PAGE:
SFR 2.0 led to more homes being purchased by institutions, which was a saving grace at the time. After the 2008 financial crisis, the influx of institutional capital was very much needed to provide housing for millions of individuals facing foreclosures and fill the void of homebuyers in the market due to more strict underwriting rules.

The SFR 2.0 era brought significant non-financial benefits of home ownership to millions, such as the availability of homes in good neighborhoods, spacious living spaces compared to apartments, good schools for kids, and flexibility in the face of job uncertainty. However, it also meant that the financial benefits were concentrated in the hands of a few.

Approximately 13% of Single-Family Rentals are owned by a mix of small, mid-tier, and large institutions. Large institutions, which are categorized as owning more than 1,000 homes, own approximately 2% of SFR. By contrast, institutional investors own approximately 60% of multifamily rental units.


 SFR 3.0: (2024 → Onwards)

We refer to SFR 3.0 as a movement that encompasses several advancements. The core ideas of SFR 3.0 center around the accessibility of financial rewards from the SFR asset class, which should flow to many rather than a few.

It is not surprising that SFR 3.0 and Web 3.0 share some of the same origin traits, focusing on inclusivity and accessibility. Web 3.0 is a critical part of enabling SFR 3.0.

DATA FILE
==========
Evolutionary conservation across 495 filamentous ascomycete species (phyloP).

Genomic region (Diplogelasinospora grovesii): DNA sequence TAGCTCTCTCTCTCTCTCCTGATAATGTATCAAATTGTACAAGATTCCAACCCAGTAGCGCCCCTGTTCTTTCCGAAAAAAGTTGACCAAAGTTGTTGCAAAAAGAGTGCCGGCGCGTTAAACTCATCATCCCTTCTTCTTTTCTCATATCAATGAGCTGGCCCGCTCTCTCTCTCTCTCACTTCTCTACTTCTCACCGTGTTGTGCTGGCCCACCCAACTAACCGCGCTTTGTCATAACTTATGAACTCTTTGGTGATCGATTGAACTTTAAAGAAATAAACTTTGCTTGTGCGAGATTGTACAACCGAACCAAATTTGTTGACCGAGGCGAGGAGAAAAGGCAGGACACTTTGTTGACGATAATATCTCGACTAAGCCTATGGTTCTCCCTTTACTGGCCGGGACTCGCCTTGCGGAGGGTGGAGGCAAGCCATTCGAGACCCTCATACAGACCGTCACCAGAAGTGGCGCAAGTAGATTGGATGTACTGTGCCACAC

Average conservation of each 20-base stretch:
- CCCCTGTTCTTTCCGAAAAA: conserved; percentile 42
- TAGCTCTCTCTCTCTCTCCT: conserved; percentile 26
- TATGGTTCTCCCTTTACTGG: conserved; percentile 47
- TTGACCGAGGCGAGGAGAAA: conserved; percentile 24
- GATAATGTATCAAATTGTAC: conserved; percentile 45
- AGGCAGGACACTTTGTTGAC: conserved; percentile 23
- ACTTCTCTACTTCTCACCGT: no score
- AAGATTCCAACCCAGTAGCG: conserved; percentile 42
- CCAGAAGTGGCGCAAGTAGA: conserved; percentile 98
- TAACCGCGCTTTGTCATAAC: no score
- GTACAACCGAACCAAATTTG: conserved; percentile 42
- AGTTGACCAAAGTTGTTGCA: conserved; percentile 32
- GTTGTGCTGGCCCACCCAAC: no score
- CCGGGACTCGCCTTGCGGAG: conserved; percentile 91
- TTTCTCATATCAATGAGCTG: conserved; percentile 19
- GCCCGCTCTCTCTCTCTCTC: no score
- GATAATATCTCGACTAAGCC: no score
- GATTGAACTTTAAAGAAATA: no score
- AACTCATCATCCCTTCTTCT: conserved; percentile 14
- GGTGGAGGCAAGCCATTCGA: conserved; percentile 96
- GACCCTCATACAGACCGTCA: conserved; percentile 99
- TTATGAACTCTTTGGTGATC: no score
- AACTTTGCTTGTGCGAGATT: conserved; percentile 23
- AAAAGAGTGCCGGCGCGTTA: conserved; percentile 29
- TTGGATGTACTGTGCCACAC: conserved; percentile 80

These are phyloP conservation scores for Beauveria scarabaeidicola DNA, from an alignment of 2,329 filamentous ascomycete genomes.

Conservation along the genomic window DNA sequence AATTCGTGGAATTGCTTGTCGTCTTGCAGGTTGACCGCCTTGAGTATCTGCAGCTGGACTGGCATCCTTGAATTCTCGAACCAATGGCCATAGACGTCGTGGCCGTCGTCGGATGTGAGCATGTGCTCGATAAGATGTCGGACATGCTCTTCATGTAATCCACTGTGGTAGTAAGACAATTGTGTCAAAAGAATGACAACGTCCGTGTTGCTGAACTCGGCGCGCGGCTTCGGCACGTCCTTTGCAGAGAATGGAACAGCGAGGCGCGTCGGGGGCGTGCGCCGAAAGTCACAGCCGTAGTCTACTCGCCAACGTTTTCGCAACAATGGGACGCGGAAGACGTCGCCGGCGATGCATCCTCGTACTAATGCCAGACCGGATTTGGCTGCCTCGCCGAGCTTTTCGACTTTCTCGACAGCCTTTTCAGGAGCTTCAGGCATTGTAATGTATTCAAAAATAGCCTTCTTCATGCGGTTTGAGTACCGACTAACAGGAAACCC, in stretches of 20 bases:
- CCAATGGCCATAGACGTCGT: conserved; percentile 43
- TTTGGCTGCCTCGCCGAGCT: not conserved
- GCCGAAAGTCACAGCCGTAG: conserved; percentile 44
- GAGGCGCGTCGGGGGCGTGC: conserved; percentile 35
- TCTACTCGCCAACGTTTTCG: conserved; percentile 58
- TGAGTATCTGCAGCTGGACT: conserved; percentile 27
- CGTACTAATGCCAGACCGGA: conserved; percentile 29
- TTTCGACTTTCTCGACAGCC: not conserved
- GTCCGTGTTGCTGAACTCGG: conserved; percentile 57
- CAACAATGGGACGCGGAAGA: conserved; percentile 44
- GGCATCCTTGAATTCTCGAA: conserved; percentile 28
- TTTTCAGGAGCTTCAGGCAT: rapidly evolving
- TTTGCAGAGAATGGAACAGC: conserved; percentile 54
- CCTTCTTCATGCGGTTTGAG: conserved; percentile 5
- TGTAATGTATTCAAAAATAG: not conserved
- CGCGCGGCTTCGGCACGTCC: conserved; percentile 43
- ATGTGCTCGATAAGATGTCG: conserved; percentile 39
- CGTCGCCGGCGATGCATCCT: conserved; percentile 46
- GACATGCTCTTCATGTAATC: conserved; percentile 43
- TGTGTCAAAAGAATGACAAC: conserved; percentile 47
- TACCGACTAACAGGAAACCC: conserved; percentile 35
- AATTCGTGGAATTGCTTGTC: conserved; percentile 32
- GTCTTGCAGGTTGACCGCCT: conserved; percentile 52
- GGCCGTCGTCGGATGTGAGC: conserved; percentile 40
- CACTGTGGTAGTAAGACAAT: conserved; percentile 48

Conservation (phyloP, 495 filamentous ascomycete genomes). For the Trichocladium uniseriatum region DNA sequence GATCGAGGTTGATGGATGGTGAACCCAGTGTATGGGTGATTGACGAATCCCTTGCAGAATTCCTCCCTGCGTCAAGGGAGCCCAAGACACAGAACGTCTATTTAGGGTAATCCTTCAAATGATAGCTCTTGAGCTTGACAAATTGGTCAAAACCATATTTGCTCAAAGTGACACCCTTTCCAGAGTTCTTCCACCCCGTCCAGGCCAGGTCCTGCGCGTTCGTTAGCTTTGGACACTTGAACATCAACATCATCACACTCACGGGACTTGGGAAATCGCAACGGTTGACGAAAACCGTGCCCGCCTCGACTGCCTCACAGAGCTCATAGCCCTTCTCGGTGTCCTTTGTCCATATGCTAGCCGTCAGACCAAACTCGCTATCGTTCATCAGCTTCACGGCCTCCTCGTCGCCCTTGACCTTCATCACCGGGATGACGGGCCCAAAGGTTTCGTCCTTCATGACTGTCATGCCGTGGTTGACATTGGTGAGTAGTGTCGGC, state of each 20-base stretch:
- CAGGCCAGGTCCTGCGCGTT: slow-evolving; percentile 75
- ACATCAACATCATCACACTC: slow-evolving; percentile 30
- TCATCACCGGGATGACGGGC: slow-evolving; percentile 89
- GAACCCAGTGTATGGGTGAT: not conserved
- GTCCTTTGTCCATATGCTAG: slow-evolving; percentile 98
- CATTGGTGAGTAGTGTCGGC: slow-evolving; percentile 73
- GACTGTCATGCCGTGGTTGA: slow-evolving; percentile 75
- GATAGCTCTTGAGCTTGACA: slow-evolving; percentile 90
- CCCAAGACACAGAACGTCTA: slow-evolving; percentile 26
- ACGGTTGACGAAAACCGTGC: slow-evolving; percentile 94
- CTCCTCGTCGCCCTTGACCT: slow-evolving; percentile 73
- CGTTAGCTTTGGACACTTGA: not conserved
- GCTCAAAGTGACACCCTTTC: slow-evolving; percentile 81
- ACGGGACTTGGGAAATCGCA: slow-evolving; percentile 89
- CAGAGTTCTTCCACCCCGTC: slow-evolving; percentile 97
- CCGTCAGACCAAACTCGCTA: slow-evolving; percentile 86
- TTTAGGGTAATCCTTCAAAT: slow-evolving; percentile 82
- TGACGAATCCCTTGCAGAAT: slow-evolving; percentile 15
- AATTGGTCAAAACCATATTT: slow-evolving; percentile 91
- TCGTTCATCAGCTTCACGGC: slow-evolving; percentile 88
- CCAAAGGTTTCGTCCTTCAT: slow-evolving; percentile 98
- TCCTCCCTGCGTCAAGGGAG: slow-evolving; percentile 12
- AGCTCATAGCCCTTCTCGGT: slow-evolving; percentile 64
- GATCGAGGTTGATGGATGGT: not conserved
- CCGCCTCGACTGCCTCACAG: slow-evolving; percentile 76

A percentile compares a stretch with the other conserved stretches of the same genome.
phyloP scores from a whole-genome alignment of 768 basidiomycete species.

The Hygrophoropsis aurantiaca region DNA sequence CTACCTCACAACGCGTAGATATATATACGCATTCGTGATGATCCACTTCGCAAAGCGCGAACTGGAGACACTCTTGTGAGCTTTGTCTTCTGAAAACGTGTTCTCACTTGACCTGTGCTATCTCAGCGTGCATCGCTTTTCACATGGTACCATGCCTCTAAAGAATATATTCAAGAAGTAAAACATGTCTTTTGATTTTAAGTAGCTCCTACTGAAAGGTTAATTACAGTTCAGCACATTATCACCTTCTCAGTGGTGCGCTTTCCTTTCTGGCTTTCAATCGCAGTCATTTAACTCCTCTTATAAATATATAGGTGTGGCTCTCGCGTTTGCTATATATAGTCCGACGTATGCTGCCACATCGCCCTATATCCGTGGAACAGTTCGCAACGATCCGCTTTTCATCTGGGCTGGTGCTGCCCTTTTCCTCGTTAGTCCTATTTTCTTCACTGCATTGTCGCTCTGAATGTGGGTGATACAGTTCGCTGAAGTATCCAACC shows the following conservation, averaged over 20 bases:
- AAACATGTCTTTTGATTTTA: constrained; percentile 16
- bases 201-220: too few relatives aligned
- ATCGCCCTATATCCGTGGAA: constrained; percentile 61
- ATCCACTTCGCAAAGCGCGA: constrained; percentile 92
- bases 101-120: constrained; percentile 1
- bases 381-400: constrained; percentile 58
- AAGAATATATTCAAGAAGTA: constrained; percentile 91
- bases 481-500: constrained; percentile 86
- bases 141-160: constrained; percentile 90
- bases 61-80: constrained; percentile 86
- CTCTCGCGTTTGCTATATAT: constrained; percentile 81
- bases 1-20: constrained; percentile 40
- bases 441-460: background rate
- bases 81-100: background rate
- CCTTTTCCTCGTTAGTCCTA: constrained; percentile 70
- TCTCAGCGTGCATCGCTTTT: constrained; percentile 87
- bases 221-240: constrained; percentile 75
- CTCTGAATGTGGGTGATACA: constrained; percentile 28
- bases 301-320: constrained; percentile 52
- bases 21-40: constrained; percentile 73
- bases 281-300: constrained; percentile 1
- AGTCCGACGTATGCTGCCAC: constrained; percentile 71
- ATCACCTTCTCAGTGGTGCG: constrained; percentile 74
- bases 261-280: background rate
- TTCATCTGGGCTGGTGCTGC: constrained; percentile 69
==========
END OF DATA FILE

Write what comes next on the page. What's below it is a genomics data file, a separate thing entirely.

Core Principles Behind SFR 3.0

  • Ownership is distributed in SFR 3.0

The financial benefits of the asset class are available to millions rather than concentrated in the hands of a few institutions. Ownership is distributed to include millions of individuals who have been left out of the most impactful wealth-creation tool in the country's history. 

  • Investing is inclusive in SFR 3.0

For once in the nation's history, the financial benefits of this asset class can be available to EVERYONE. There is no requirement to save for a huge down payment, no requirement for a great credit score or to qualify for a mortgage, and no bias on who is eligible to invest. 10 minutes and $100 is all you need to get started.

  • Tenants are an integral part of the ecosystem in SFR 3.0

Tenants are the customers of the SFR industry. However, there is no other industry where customers feel so ignored, both in terms of customer care and financial benefits. SFR 3.0 provides the opportunity for tenants (customers) to be financially invested in the home where they live. SFR 3.0 also drives more accountability towards customer care; more on "how" in a separate post soon.

  • Web3 plays an important evolving role in SFR 3.0

We see Web3 and blockchain technology as a pivotal development tool for unlocking SFR 3.0 using tokenization. Looking back to 2008, when the App Store was launched, most successful companies didn't abandon their websites in favor of exclusive App-based offerings. Instead, they embraced a dual-platform approach by maintaining their web presence while expanding into Apps. We see a similar phenomenon here, where users are not likely to abandon their familiar Web2 interfaces overnight. It is not a race to replace Web2, as it is not a path to replace SFR 1.0 or SFR 2.0. With SFR 3.0, we expect a natural progression toward more Web3 adoption over time while ensuring the offerings meet all the regulatory and compliance requirements.

  • Investing is rewarding in SFR 3.0

SFR 3.0 is built with a reward program built on Web3 that delivers more personalized experiences and events, offers transparency and rewards the investors, tenants, supporters, fans and invites them to become part of the collective community. What is the importance of SFR 3.0? 

  • Ongoing rental demand.